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Picture: Microcore sampling from a Norway spruce tree in the Wüstebach catchment, Eifel National Park. © Neuwirth 2018  

Event dates: two weeks in September/October 2018 (10.-14.09.2018 and 15.-19.10.2018)
Event location: Eifel National Park (sampling) and Dendro Labor Windeck (sample preparation and analysis)
Author name: Inken Rabbel
Author project: Analyzing feedbacks in a forest soil-vegetation-atmosphere system
Author position: PhD student in C1
Author institute: Department of Geography, University of Bonn

Within the TR32 and for my PhD project, we have used dendrometers to monitor intra-annual growing patterns of different tree species over years. One current challenge in dendroecology is to put such short-term observations into context with long-term inter-annual growth variations as obtained from tree ring data. A possibility to close the gap between the high resolution dendrometer data and the annually-resolved tree ring data is the analysis of actual cell growth in intermediate time steps. To this end, small samples of wood (microcores) need to be taken from the developing current year tree ring in bi-weekly or shorter time steps. On the basis of the resulting intra-seasonal microcore chronology, tree rings can be resolved intra-annually and actual cell growth can be related to the shape of the dendrometer curve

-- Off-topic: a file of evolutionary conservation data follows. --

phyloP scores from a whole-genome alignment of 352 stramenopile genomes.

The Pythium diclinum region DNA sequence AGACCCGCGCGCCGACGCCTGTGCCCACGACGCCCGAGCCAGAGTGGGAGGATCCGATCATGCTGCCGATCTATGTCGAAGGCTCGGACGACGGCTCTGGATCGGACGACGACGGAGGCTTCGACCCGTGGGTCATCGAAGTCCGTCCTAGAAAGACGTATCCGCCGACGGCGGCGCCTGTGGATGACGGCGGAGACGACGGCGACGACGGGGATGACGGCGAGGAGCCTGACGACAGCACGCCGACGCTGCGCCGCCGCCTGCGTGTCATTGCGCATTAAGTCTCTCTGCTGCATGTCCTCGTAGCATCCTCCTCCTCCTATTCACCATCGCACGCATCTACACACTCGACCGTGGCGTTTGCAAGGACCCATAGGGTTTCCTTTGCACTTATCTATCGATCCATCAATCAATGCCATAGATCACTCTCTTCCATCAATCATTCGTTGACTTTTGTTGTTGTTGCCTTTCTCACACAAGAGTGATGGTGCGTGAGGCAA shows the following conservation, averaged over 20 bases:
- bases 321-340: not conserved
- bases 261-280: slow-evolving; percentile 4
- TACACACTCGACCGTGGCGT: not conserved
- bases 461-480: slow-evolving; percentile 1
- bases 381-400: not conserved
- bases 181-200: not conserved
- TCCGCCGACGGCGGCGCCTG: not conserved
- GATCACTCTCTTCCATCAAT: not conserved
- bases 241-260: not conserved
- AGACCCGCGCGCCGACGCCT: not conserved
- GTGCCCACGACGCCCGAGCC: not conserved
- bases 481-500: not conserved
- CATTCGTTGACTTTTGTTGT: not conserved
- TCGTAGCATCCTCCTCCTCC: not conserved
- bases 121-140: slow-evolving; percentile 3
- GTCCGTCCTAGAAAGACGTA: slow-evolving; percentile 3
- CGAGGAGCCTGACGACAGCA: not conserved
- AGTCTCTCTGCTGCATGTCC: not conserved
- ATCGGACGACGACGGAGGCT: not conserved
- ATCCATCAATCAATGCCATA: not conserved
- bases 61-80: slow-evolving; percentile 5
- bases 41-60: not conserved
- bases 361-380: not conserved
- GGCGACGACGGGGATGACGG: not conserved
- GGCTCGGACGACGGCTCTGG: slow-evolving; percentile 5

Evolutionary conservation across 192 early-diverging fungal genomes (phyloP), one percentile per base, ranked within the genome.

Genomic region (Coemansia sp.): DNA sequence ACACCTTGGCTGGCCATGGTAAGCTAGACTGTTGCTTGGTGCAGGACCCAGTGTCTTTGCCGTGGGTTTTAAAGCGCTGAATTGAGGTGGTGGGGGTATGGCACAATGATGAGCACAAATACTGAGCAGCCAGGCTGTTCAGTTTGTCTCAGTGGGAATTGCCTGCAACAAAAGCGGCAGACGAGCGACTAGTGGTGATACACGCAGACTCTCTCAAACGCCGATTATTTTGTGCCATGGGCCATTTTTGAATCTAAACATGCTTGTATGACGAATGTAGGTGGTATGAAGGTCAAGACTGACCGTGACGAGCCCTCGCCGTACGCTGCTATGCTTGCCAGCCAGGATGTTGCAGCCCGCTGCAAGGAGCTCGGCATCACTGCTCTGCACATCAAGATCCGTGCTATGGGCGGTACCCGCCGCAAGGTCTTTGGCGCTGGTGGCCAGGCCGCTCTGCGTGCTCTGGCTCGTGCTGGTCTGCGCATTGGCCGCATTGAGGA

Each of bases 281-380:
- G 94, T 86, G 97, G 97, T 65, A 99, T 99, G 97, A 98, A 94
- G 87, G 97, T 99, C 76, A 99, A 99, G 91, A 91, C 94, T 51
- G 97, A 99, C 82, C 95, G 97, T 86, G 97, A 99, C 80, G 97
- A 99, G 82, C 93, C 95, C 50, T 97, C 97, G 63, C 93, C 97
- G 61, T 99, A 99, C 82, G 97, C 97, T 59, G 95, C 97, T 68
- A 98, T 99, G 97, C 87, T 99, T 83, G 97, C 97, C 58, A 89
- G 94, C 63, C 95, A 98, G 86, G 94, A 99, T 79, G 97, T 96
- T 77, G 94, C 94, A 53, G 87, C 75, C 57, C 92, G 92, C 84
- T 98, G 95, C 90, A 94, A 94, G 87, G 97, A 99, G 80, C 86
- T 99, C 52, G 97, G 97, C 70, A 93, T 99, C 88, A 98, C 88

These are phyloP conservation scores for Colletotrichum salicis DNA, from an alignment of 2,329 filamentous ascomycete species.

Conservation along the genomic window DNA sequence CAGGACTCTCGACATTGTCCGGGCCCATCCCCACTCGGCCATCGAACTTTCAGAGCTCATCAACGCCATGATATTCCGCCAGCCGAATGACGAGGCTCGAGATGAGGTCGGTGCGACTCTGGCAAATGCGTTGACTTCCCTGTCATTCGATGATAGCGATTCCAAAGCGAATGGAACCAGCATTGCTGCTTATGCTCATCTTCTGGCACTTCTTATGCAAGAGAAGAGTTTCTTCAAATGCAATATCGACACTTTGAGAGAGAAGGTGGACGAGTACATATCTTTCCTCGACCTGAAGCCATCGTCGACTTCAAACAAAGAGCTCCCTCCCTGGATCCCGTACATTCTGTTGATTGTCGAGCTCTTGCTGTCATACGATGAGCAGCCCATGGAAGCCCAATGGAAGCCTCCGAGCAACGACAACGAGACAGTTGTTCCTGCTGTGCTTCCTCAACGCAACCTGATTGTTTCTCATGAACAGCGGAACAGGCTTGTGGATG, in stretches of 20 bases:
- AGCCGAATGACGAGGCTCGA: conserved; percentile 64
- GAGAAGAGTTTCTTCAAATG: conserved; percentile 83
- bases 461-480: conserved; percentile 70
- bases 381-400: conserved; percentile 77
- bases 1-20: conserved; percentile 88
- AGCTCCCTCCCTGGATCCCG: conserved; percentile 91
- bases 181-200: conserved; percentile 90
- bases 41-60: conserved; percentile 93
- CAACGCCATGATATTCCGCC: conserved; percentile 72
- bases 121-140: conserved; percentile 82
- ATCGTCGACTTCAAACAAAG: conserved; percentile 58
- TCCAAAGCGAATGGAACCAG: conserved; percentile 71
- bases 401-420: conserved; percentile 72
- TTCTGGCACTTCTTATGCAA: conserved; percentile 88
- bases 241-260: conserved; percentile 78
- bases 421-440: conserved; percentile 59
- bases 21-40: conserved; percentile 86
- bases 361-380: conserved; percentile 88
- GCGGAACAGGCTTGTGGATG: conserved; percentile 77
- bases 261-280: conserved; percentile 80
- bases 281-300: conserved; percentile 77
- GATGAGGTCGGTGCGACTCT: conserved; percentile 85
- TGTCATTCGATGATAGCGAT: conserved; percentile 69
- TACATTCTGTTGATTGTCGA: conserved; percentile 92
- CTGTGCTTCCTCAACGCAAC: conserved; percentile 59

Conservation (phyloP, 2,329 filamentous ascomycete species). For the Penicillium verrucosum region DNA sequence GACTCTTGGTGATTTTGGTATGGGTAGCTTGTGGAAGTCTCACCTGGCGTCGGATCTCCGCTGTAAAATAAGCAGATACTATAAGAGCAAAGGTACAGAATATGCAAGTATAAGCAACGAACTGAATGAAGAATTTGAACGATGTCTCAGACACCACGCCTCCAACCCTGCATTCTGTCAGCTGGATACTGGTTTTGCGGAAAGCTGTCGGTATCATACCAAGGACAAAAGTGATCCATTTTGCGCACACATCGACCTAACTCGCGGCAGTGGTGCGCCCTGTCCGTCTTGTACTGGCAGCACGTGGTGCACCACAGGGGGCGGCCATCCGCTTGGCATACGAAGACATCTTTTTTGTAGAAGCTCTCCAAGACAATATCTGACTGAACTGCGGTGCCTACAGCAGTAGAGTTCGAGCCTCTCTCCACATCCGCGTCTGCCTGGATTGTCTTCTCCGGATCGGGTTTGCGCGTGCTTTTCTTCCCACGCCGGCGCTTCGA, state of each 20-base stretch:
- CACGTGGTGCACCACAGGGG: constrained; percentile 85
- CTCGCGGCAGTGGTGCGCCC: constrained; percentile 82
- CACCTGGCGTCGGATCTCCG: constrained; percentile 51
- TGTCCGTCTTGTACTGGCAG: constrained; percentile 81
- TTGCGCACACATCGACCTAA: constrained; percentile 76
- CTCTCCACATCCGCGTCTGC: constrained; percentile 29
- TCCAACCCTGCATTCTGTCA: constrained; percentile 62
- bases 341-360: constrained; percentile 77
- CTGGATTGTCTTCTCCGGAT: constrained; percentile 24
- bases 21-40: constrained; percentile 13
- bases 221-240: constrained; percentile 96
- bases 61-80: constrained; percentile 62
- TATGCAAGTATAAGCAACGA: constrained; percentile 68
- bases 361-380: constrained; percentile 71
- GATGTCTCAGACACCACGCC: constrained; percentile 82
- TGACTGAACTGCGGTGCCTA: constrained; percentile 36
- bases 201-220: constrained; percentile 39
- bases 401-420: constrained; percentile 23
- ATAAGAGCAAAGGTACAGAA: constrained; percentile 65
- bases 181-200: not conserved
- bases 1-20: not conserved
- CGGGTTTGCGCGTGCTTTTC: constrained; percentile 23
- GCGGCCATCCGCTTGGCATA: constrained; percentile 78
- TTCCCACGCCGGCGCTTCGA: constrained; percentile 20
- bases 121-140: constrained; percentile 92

For a pilot study during the heat summer 2018, we took microcores of three Norway spruce trees in weekly time steps by using a so-called puncher (see picture). At the same time, the trees were equipped with dendrometers. To learn how to prepare and analyse our microcores, I attended a respective training course at the Tree-Ring Lab in Windeck (DeLaWi-Jahrringanalytik).

After the field campaign, we first fixed our samples on small wooden bars that help to clamp the microcore into a so-called microtome. With the microtome we cut thin sections of 10-30 µm from our microcores. These thin sections were transferred to glass carriers, where we stained them to allow for the visual separation of living tissue and actual heartwood cells. After various bleaching procedures, the thin sections were embedded in resin (Canada balsam) and covered with a cover glass avoiding the enclosure of air bubbles. Finally, the slides were dried in an oven. After completing this preparation procedure, we examined our samples under the microscope.

The training course provided valuable insights into the field techniques of microcore sampling and the processing of respectivethin sections. The preparation procedure is very complex and certainly needs some training and routine. Based on the gained experience I hope to be able to process further thin sections of microcores on my own and I am confident that combining our microcore chronology with the dendrometer data of the heat summer 2018 will provide sufficient material for publication.

For further information, please contact:


 

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Nadine Horst
(geb. Heinrichs)

IRTG Coordinator


University of Cologne
Institute for
Geophysics and Meteorology

Albertus-Magnus-Platz
D-50923 Cologne
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